Is social media a blessing or a curse? Is the ability to connect and share online something you crave or something you dread? Or both?
The good news is that the topic of #Saveourchildren has gone "viral," which demonstrates the value of children in our community (using the term broadly) but honestly, I'm clueless about hashtags or what to do with them. I talk to lots of parents (aunts, uncles, grandparents) who are struggling to understand what is safe for kids and what is not. The looming threat of child sex trafficking is definitely on their minds. I see the social media warnings of abductions in the big box stores or parking lots and can only imagine the anxiety of parents with previous youngsters at their side doing their routine household shopping.
While being aware of your surroundings is always good advice...the real threat to children is much more scary that the concern that someone is watching. Don't let the social media description of predators lurking in the store distract you from a more realistic situation that the predator is someone you know. With that in mind, I was excited to see this article today on warning signs of predators.. Read it in detail at https://www.yahoo.com/news/warning-signs-of-predators-for-parents-127261332922.html and its included on our kNow More tab. Here's the "clliff notes" on things to be aware of to keep kids safe:
The startling, sad news is that parking lot abductions are NOT your biggest threat. “The offender is most often familiar to the child and uses coercion and manipulation, not physical force, to engage the child,” reports the American Academy of Pediatrics. So how can mothers and fathers identify the close people most likely to have ulterior motives, or who might want to take advantage of your child? Here are a few simple ways to see the red flags that are often right in front of you:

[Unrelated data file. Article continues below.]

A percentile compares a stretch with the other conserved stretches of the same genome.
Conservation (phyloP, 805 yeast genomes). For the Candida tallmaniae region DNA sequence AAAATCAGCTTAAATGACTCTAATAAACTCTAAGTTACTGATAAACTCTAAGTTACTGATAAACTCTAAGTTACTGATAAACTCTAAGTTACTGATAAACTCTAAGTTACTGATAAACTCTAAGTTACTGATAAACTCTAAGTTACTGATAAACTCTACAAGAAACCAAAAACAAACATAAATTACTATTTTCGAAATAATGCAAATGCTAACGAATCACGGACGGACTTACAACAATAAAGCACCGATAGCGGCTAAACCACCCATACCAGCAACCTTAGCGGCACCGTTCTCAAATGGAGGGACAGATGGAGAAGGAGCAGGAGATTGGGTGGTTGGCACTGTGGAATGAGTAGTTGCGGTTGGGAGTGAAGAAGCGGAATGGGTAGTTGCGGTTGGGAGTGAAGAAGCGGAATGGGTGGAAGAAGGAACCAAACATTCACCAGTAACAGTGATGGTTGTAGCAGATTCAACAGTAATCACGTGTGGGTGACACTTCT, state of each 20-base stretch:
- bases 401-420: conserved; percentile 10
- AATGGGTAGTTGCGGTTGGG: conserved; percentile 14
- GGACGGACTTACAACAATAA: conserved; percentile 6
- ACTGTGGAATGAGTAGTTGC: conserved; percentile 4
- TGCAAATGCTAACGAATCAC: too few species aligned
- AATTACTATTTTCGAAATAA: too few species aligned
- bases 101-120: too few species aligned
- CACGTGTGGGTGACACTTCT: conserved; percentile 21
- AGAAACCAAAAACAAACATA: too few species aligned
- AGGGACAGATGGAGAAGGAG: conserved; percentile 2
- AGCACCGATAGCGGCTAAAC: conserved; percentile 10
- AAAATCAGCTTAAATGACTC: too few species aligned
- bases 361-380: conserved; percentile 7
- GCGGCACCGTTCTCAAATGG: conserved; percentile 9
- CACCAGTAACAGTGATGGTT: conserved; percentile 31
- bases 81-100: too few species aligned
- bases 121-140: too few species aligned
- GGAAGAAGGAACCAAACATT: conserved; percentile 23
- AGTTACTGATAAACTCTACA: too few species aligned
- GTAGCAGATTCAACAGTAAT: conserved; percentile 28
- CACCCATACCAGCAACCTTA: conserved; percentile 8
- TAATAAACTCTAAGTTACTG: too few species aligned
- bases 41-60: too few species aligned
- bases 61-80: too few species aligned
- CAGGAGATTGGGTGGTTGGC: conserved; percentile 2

The staff at Dearing House loves it when you ask us questions or need more resources. We admit that we don't have all the answers, but thankfully we do have access to a world of information and research from experts in the field. Here's the bottom-line: How do you balance all the demands on your time and energy as a caregiver, AND be ever on the watch for sexual predators? I offer this word of encouragement: a child who's emotional needs are being met in a safe and stable environment by appropriate adults is less likely to be targeted by predators and less vulnerable to a predator's attempt to lure them away. Kids who are valued and loved, are less likely to seek or accept the attention from questionable sources and more likely to speak up for themselves. That bossy, outspoken child who occasionally gets on your nerves for being so opinionated is in many his or her own best defense! You strengthen your child with your love and attention. You keep your eyes on what is going on around them, too.
At your service,